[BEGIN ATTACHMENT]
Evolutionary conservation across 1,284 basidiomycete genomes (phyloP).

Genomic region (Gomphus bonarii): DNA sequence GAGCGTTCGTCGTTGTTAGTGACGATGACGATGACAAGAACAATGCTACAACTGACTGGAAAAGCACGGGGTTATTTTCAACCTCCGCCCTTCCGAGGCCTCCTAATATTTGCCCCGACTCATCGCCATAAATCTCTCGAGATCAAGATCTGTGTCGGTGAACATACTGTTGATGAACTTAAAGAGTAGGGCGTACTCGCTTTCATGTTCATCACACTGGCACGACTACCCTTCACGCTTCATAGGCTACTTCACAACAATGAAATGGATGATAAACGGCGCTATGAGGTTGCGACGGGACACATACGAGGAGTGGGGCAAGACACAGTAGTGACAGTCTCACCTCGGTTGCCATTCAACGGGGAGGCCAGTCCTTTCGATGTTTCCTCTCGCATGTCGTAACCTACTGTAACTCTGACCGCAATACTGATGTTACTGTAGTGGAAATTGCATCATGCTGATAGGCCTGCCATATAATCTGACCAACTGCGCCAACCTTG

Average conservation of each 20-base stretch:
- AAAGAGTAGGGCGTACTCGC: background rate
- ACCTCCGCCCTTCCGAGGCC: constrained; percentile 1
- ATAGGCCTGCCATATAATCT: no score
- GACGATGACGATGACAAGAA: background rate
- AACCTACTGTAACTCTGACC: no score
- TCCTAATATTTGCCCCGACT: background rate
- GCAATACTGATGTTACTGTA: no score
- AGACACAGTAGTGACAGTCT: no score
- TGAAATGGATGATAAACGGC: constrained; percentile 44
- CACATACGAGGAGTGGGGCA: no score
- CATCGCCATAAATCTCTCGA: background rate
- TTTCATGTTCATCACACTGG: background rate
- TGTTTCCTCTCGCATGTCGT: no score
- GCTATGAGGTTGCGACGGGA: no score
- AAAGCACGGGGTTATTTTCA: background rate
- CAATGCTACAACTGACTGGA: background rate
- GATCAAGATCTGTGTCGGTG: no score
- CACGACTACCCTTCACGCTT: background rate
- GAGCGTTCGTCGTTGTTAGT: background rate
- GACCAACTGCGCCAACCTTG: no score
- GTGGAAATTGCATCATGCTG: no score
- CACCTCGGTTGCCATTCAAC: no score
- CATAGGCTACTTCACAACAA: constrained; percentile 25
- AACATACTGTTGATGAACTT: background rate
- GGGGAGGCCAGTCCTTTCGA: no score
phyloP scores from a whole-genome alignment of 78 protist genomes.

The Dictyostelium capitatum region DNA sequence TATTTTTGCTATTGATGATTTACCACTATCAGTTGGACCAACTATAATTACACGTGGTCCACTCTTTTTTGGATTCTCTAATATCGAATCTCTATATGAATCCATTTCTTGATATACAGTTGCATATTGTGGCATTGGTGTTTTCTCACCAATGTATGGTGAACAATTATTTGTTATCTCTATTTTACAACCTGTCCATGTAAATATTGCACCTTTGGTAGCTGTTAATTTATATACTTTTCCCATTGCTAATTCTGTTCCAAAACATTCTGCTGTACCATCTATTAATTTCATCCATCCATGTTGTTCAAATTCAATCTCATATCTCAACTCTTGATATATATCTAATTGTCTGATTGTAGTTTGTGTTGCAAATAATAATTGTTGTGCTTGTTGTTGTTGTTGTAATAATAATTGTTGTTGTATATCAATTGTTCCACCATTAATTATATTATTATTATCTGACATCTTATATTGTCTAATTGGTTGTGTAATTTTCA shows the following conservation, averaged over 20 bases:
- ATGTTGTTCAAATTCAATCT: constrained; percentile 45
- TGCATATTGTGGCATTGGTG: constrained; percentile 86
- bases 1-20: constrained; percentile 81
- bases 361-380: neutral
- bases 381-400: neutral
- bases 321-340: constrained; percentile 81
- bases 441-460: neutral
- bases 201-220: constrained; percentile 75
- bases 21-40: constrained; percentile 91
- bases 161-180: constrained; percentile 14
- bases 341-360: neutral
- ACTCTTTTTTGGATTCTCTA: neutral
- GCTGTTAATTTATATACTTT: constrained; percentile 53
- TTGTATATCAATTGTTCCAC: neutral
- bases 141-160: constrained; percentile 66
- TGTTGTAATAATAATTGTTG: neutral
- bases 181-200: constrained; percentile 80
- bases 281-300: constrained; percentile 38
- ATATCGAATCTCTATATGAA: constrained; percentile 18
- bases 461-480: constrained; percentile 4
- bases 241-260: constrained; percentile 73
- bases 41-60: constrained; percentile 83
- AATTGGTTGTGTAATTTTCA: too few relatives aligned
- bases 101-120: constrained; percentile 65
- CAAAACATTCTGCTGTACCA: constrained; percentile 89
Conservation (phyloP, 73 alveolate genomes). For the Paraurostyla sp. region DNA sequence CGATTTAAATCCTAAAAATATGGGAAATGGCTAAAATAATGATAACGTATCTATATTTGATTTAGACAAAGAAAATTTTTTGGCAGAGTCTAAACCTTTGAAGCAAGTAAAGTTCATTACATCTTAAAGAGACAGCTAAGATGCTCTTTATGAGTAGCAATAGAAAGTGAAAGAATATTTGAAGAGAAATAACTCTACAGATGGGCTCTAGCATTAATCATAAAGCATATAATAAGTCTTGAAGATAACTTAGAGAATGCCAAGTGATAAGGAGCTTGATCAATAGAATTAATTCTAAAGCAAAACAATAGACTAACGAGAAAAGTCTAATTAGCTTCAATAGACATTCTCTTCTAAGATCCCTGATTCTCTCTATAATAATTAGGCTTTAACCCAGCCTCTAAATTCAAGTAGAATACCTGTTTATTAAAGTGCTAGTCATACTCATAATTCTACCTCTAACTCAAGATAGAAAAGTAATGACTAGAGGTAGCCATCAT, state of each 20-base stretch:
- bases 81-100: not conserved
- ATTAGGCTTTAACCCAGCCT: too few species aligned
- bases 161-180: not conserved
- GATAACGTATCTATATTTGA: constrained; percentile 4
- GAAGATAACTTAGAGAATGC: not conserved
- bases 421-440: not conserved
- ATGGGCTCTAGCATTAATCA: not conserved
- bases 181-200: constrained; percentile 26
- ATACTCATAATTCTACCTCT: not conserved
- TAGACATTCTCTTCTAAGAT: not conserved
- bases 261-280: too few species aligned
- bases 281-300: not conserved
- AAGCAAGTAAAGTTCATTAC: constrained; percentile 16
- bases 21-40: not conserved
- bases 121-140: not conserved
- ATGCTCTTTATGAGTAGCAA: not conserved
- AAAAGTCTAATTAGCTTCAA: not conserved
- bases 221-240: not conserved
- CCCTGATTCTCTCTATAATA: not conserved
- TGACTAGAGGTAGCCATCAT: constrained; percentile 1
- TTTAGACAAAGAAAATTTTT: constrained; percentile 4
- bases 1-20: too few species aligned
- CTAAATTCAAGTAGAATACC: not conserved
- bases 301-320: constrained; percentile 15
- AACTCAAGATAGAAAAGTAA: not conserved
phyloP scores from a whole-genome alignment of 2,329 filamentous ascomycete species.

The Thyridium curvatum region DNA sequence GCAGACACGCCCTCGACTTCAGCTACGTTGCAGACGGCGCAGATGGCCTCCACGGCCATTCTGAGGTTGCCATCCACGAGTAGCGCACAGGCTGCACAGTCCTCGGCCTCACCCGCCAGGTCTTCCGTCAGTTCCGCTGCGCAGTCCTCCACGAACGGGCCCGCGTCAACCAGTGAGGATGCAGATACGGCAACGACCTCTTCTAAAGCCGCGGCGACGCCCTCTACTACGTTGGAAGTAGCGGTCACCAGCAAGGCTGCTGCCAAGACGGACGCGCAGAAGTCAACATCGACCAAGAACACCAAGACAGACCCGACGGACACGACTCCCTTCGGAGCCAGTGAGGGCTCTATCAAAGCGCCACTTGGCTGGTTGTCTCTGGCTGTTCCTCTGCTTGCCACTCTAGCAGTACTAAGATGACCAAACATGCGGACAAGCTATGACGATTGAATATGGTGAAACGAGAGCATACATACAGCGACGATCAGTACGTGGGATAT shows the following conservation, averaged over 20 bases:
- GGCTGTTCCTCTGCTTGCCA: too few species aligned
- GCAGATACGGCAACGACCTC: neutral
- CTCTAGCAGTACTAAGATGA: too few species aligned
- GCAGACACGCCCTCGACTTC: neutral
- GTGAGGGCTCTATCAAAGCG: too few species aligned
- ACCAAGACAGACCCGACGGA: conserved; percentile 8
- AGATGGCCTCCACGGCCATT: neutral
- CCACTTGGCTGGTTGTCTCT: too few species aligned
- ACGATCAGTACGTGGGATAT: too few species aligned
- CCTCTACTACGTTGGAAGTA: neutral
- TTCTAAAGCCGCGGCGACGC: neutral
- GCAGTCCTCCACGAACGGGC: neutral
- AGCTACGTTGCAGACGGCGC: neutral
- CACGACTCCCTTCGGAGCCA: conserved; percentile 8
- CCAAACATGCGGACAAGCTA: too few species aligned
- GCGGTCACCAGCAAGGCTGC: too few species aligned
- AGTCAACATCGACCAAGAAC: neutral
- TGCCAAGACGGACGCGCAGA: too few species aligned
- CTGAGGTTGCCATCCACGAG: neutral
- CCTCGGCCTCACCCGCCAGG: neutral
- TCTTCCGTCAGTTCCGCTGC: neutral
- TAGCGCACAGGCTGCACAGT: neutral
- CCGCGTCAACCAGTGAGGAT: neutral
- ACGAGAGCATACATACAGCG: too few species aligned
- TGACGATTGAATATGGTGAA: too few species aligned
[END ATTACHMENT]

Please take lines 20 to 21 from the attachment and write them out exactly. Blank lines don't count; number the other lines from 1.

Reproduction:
- GATCAAGATCTGTGTCGGTG: no score
- CACGACTACCCTTCACGCTT: background rate